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Profile: Romany
User Name: Romany
Forum Rank: Advanced Member
Gender: None Specified
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Joined: Sunday, June 14, 2009
Last Visit: Sunday, November 19, 2017 6:05:09 AM
Number of Posts: 13,114
[1.54% of all post / 4.26 posts per day]
  Last 10 Posts
Topic: ...since a child...
Posted: Sunday, November 19, 2017 5:52:25 AM

"Since a child..." is a very common usage in Asia. It's not what native speakers say, but it seems to be used in quite a few countries.
Topic: A rumbling
Posted: Sunday, November 19, 2017 5:46:47 AM

Foundit =

I would use "can" and not "do" in BE but, to tell the truth, have no idea if that's just me, of if BE/AE patterns are different.
Topic: downs vs wolds
Posted: Sunday, November 19, 2017 5:40:42 AM

I had read about the Norfolk site - but the image was the only one I've seen. But hadn't heard a dicky-bird about the Bromley one or being used as an air-raid shelter.

Thanks to both of you - have been fascinated by the geology here since I saw my first "bungaroosh" walls and houses here in Sussex.

Sarries - have no idea what the Autumn International is, but yesterday was certainly a good day to stay home and watch TV!!
Topic: ...when eating away from home.
Posted: Saturday, November 18, 2017 7:27:53 PM

I'm not arguing against the usage - but it doesn't sound familiar. In fact, it sounds a tad weird.

So I tried to think what I called it back when 4 kids in the household were milk-allergic.

And I realised we didn't reference "eating" at all, we'd use "when you're away from home..."

Topic: she’s got quite a chassis
Posted: Saturday, November 18, 2017 7:11:40 PM

And a Latin one for botany.
Topic: she’s got quite a chassis
Posted: Saturday, November 18, 2017 7:11:39 PM

And a Latin one for botany.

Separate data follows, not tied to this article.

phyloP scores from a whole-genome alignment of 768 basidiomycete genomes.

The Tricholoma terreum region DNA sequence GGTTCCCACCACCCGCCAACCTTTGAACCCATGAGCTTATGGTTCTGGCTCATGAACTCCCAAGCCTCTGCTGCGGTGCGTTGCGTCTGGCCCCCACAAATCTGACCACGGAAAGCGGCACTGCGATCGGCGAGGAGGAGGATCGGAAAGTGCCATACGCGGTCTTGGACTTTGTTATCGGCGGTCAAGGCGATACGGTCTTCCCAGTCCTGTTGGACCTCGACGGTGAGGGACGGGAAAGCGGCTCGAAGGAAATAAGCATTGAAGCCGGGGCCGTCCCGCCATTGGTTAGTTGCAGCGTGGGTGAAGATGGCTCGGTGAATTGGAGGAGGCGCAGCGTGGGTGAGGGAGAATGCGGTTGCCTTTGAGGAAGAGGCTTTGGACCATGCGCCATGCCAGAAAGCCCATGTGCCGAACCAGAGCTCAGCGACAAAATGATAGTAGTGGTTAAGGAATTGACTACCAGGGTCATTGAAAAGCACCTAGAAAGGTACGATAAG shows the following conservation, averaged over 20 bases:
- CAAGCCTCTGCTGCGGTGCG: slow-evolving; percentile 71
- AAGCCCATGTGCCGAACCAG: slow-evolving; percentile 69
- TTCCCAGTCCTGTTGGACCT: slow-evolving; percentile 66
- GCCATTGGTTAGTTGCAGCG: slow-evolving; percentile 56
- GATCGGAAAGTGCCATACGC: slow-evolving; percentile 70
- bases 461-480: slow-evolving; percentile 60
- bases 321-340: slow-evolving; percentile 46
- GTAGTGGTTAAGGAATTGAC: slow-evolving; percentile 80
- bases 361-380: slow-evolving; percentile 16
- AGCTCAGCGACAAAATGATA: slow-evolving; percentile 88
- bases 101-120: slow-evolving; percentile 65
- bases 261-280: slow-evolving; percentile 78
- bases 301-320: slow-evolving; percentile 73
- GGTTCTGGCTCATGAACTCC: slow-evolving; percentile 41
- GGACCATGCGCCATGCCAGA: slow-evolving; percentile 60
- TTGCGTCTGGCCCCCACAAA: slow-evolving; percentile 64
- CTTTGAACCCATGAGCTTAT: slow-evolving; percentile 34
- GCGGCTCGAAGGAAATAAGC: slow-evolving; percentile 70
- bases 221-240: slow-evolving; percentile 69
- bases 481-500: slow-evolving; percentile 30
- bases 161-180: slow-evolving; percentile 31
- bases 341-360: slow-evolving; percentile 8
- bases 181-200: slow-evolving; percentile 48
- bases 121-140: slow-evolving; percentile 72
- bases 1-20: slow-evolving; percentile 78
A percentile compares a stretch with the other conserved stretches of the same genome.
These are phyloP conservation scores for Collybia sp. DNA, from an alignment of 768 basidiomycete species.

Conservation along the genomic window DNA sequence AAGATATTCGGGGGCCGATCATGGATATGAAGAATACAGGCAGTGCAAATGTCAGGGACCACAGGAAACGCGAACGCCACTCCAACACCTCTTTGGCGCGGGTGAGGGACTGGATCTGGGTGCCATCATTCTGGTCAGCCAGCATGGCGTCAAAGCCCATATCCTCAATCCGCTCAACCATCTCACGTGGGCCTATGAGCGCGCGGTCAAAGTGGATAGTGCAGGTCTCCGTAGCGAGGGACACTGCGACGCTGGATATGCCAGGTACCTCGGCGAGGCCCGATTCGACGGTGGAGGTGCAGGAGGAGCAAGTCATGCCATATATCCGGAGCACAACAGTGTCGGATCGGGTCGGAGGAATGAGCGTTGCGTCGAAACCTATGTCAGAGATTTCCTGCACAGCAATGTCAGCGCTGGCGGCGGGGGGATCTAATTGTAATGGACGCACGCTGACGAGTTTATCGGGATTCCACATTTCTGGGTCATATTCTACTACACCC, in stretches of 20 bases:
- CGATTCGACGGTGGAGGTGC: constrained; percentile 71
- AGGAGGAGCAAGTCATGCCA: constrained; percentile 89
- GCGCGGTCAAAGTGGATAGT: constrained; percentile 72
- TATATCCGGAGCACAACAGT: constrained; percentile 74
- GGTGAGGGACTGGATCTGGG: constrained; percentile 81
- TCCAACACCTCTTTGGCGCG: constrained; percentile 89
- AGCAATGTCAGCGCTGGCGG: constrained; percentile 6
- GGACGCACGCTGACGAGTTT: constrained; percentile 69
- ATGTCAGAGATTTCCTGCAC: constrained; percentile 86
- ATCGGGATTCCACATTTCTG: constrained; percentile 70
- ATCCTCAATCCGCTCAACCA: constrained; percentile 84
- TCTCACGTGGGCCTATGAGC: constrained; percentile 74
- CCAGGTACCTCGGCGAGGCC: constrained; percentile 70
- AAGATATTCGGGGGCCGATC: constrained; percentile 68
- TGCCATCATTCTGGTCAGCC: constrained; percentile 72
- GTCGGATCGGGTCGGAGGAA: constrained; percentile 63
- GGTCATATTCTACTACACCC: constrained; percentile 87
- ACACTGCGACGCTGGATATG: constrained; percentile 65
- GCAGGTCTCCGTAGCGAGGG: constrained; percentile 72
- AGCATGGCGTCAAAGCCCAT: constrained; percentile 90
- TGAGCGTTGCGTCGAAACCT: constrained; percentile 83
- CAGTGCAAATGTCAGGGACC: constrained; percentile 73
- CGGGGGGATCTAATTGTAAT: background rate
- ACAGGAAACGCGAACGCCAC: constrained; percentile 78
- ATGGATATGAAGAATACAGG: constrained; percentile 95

Topic: downs vs wolds
Posted: Saturday, November 18, 2017 7:31:48 AM

Thar - I have come to love living among the South Downs; and coming across fabulous fossils about the cliffs...and the birds! (Though the tap water is rotten and full of chalky sediment!)

But one thing. I see now the formation...but where does flint come into it? As you'll know there is evidence that this area was like Piccadilly on a Saturday night back in the Neolithic. It's believed that flint from here was fetched, worked, traded, all over England - and evidence that some made it over to Europe has also come to light. I've worked on, or visited quite a few digs since I've been here but, unfortunately, the weather here makes it rather a miserable experience for me! Very different to African sites!!

Anyway, In the scenario you outlined above what role does the flint play? Where and at what time? And, finally, is having so much flint in our chalky environment unusual?

Topic: downs vs wolds
Posted: Friday, November 17, 2017 8:30:16 PM

There's an area of downland around Sydney, but 'wolds' is not familiar either there or in Africa. And yet, I guess, such geographical features do occur on these continents?

(And yes, if you came across that hill after driving across Australia for days it would be as impressive as Kilimanjaro, too!)
Topic: downs vs wolds
Posted: Friday, November 17, 2017 2:40:52 PM

Well, Thanks Thar,

Having but recently come to downs and wolds, I was a little uncertain myself.

I knew, from my childhood, that Dunstable Downs were hills (that my elder cousin was wont to push me down. For which he was rewarded by being the one to find the Roman coin!! My 8 yr old self burned at the injustice.)

And that, really, was the extent of my knowledge.

Topic: Drivers licence /learner's permit
Posted: Friday, November 17, 2017 2:32:43 PM

Prince - this is a very, very bad attempt at English. It isn't written by someone who speaks English.

There's no way of telling what it means. It looks as though it came from Google Translate.

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